According to interruption science, it takes 25-minutes to recover from the disruption of a phone call. But these days we’re getting interrupted every 11 minutes. So, every 11 minutes we’re hit with a new email, text message, phone call or conversation. This means that we’re never able to catch up. It’s no wonder that we feel a sense of imbalance and stress in our lives as we rarely have the opportunity to catch up and collect ourselves. Here are a few simple ways for you to do so.
We’ve all been told plenty of times that “communication is key.” In any relationship, be it personal or professional, good communication sets the foundations for getting along harmoniously. The challenge in our modern-day society is that we’re all incredibly busy and are constantly being bombarded by a range of different distractions and notifications, which in turn hinders our ability to really be present to the people around us.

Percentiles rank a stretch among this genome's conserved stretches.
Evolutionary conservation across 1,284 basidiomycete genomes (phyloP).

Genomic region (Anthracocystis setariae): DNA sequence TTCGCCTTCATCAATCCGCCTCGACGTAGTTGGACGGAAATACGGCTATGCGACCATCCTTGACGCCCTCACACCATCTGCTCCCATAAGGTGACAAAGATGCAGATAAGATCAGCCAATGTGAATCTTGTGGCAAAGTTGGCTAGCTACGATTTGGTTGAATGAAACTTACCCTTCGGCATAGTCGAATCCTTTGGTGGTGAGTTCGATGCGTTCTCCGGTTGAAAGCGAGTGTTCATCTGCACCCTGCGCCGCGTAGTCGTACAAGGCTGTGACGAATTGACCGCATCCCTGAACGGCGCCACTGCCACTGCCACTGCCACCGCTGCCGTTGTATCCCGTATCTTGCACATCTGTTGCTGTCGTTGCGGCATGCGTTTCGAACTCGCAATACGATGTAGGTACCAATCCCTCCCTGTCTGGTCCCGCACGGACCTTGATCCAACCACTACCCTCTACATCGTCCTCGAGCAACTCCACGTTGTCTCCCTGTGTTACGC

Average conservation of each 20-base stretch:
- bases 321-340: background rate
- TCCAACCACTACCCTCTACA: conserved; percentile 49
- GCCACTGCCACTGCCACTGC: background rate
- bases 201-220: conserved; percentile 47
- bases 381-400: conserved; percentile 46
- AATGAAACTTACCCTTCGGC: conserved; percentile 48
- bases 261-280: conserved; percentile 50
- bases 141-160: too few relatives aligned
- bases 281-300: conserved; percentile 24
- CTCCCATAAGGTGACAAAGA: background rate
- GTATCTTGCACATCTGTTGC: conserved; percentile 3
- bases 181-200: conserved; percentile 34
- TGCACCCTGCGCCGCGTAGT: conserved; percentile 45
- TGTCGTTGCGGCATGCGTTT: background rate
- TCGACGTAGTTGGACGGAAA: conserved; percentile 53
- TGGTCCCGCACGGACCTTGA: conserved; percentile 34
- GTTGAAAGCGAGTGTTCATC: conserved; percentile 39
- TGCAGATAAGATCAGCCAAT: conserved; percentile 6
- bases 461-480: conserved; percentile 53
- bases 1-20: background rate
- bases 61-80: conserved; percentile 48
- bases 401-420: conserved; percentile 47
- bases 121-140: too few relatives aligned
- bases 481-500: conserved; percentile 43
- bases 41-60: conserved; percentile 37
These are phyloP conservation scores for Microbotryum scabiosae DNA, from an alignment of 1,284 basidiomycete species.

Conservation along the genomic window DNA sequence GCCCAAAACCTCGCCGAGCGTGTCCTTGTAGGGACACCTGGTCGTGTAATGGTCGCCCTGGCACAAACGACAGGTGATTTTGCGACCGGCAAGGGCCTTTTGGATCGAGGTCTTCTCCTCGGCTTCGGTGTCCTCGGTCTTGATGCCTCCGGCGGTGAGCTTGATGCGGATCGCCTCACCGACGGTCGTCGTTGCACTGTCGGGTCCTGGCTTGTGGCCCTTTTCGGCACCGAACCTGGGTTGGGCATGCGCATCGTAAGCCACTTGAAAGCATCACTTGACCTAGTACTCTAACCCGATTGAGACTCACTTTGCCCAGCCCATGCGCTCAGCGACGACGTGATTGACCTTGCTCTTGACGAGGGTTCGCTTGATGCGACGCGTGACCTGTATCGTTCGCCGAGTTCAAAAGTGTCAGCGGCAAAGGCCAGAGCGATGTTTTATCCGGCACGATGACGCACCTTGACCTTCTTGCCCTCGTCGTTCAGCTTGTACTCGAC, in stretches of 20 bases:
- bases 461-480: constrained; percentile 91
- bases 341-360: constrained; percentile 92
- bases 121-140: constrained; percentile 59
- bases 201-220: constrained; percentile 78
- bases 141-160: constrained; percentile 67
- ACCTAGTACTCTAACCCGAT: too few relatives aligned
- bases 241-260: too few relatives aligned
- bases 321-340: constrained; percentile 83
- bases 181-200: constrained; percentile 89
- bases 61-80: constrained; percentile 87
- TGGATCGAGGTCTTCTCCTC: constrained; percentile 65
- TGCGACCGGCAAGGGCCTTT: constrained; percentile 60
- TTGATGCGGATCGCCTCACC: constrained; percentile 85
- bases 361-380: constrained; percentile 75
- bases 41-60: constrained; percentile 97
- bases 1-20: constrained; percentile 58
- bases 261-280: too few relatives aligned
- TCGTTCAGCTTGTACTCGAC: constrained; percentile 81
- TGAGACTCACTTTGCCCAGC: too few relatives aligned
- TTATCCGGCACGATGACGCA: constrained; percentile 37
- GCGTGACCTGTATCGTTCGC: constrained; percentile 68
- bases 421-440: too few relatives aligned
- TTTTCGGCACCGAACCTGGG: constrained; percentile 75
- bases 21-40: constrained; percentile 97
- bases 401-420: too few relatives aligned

So, how can we go about improving our communication skills? Here are 8 simple tips to help you cultivate deep listening and mindful speech.
Our minds often fall into habitual styles of thinking such as “I’m not good enough”, “I can’t do it” and “I’m a failure” unconsciously, and as a result, we start to believe that these thoughts are true. Our thoughts then fuel our feelings of stress, anxiety and overwhelm, which triggers even more negative thought patterns to be produced. And unless we start to shine a light on our unhealthy thought patterns, the cycle will continue. So, how can we go about doing this? Here are three simple questions to ask yourself whenever you’re caught up in a cycle of negativity.
It’s no secret that the final months of the year are stressful. Our calendars are often filled with social events, our bank accounts take a serious hit from an abundance of gift-giving, our workload often increases as we try to wrap things up before the year’s end, and it can be tempting to lose patience with meddling relatives and loved ones. Rather than finishing up the year feeling stressed, tired, burnt out and irritated, here are 5 Tips to Cultivate Calm in the Midst of Chaos.